Atrium Gallery – Western Michigan University


Leah Rico’s art practice explores the function of language in relation to what defines individual and group identity. Most recently, she uses the phenomenological characteristics of audio to take the work into the lived space of the audience. Casting language as quintessence, Rico breaks down the sonic structure of speech, revealing its hidden histories and mapping its unspoken politics.

Leah Rico – Los Angeles California

Nicole Jolicoeur | 9.1 – 9.15.2009

see video excerpt

Les Langues, running time 3:10 mins.

This whole business of images started when the doctor recommended that I look, and look and look again until I understood something. On his kindly advice, I looked intently at images in order to understand them, amazing images of extraordinary bodies. Images in which one understands nothing. Images of succubi and those possessed by the devil, images of anger and irony, of impersonation and crucifixion, of wonder and possession, images of ecstasy and convulsion.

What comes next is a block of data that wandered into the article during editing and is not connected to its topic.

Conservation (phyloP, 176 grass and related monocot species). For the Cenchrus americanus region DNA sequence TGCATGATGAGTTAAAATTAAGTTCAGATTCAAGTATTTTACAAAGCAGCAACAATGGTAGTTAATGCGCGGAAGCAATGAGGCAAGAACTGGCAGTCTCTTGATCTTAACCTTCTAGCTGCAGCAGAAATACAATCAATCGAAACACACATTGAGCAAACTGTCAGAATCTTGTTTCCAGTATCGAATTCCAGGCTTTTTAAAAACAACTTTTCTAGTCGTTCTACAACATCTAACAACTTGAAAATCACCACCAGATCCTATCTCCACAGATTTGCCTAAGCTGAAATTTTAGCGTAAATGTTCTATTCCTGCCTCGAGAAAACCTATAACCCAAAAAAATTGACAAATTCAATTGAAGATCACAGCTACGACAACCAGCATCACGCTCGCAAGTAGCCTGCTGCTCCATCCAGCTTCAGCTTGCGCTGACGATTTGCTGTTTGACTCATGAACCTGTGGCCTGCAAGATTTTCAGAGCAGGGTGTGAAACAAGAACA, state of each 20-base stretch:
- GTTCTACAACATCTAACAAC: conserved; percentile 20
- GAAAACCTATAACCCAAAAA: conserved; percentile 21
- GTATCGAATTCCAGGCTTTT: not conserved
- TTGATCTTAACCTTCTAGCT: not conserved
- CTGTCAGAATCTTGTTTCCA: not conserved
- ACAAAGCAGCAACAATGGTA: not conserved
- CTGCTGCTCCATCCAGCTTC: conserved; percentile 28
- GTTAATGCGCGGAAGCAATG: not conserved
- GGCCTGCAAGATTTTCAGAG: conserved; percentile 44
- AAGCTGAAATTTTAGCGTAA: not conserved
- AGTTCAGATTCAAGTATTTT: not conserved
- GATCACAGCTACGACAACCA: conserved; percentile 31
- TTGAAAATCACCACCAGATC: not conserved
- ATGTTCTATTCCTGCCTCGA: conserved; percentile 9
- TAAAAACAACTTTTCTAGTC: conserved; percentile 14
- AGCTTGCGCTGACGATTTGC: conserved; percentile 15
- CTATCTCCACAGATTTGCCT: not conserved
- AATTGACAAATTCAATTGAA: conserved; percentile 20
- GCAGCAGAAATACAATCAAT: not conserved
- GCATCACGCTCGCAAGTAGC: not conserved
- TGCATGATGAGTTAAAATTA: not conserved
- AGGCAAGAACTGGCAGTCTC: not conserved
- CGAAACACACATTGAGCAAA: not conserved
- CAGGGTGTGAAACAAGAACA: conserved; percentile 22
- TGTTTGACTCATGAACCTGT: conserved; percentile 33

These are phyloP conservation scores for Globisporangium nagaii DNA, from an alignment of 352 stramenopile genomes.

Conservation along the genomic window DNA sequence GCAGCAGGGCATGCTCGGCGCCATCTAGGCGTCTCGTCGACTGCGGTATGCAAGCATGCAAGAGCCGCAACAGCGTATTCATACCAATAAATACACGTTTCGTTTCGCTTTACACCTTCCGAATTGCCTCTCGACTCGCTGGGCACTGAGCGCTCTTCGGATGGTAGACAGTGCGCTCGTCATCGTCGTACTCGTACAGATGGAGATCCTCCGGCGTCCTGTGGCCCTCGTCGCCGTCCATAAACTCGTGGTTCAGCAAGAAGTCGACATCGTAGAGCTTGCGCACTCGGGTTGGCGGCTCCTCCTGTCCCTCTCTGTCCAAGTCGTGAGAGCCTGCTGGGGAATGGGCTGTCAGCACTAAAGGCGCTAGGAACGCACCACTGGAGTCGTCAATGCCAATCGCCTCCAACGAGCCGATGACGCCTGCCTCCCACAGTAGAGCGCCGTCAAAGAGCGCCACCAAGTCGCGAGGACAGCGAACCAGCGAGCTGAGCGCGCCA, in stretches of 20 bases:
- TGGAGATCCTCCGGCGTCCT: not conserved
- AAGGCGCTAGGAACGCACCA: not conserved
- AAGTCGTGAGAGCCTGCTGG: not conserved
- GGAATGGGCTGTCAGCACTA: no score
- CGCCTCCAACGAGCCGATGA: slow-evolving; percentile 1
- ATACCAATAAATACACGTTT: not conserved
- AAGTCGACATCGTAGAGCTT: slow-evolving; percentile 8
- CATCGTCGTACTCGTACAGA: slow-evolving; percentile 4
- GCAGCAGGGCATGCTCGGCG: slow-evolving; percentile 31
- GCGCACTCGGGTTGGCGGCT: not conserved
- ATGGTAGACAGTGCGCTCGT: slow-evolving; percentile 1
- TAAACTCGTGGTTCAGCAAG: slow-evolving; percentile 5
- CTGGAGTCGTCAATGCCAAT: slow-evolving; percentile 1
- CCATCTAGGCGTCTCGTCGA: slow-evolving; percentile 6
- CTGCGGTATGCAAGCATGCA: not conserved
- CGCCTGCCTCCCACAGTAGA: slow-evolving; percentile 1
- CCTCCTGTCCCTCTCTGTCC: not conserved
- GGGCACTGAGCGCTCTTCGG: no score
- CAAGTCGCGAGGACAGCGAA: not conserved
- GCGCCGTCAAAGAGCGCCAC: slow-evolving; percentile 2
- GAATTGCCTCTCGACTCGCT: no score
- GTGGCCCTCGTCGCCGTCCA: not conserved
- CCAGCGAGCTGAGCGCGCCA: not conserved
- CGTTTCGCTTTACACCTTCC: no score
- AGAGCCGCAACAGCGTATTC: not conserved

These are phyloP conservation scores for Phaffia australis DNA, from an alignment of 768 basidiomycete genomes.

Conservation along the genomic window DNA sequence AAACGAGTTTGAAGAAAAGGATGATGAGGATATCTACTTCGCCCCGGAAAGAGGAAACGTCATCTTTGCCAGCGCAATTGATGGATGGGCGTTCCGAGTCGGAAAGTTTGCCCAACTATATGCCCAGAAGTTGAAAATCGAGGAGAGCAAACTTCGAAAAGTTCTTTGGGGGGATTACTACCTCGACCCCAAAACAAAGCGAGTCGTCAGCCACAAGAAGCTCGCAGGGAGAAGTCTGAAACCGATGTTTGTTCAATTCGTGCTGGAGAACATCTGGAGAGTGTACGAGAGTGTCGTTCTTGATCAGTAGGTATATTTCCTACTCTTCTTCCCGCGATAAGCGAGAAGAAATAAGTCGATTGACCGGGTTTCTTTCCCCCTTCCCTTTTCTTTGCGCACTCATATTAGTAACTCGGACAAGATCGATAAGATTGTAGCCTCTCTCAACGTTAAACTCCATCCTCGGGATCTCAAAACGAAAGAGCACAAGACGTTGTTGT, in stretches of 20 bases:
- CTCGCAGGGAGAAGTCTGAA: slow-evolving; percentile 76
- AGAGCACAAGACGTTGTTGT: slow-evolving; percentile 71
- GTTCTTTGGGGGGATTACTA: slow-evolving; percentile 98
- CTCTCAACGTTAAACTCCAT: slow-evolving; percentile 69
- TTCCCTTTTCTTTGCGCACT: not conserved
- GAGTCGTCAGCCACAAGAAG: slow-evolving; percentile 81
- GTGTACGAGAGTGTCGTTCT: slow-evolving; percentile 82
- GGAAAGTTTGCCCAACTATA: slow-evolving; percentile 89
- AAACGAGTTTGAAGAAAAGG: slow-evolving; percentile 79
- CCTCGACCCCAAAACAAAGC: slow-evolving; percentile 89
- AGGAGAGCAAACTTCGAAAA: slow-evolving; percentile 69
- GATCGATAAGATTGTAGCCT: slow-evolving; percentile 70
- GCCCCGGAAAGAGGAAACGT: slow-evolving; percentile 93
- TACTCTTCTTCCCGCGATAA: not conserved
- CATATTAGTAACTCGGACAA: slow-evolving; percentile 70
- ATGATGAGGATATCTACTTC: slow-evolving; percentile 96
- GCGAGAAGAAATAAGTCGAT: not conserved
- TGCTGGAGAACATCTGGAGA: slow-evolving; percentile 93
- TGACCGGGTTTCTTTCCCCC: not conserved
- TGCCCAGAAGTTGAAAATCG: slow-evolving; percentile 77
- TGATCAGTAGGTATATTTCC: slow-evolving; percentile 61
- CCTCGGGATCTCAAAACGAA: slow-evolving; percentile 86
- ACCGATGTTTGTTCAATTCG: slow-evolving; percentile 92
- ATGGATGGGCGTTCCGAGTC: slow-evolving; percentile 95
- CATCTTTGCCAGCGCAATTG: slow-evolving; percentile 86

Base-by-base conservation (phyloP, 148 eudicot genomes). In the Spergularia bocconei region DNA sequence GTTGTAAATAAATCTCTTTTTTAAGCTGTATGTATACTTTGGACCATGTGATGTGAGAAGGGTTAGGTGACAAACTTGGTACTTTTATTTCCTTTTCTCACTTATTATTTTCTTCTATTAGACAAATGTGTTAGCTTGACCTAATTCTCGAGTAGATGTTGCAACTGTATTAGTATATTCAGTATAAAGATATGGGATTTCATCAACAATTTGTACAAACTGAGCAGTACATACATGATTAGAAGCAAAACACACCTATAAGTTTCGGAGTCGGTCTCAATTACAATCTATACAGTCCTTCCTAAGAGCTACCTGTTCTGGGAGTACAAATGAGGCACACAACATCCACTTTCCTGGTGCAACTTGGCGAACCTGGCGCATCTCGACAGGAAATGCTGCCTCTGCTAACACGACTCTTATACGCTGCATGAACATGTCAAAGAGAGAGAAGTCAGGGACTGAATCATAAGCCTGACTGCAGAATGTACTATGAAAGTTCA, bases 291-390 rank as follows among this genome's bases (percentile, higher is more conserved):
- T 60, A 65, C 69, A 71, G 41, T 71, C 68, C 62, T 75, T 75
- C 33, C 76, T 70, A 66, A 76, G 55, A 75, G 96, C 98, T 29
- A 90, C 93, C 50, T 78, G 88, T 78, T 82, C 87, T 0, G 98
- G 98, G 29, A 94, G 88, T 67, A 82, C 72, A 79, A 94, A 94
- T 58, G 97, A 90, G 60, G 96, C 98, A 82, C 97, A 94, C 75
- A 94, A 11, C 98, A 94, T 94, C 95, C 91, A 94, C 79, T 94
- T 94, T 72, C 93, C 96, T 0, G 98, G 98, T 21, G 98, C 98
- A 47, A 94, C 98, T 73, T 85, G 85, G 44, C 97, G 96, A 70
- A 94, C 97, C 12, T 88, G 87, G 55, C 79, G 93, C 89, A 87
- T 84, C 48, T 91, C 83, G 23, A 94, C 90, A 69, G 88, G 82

I looked at the images of bodies that produced the images. Bodies that were simply vulnerable surfaces, presented for photographic recording and dermographical inscription. Public bodies on which floating words had been fixed by hands become cynical through indifference. Words that were no longer read as words but rather as symptoms. A symbolic violence exerted by the intersection of reifying hands and gaze. A risk that is part of the desire to become an image.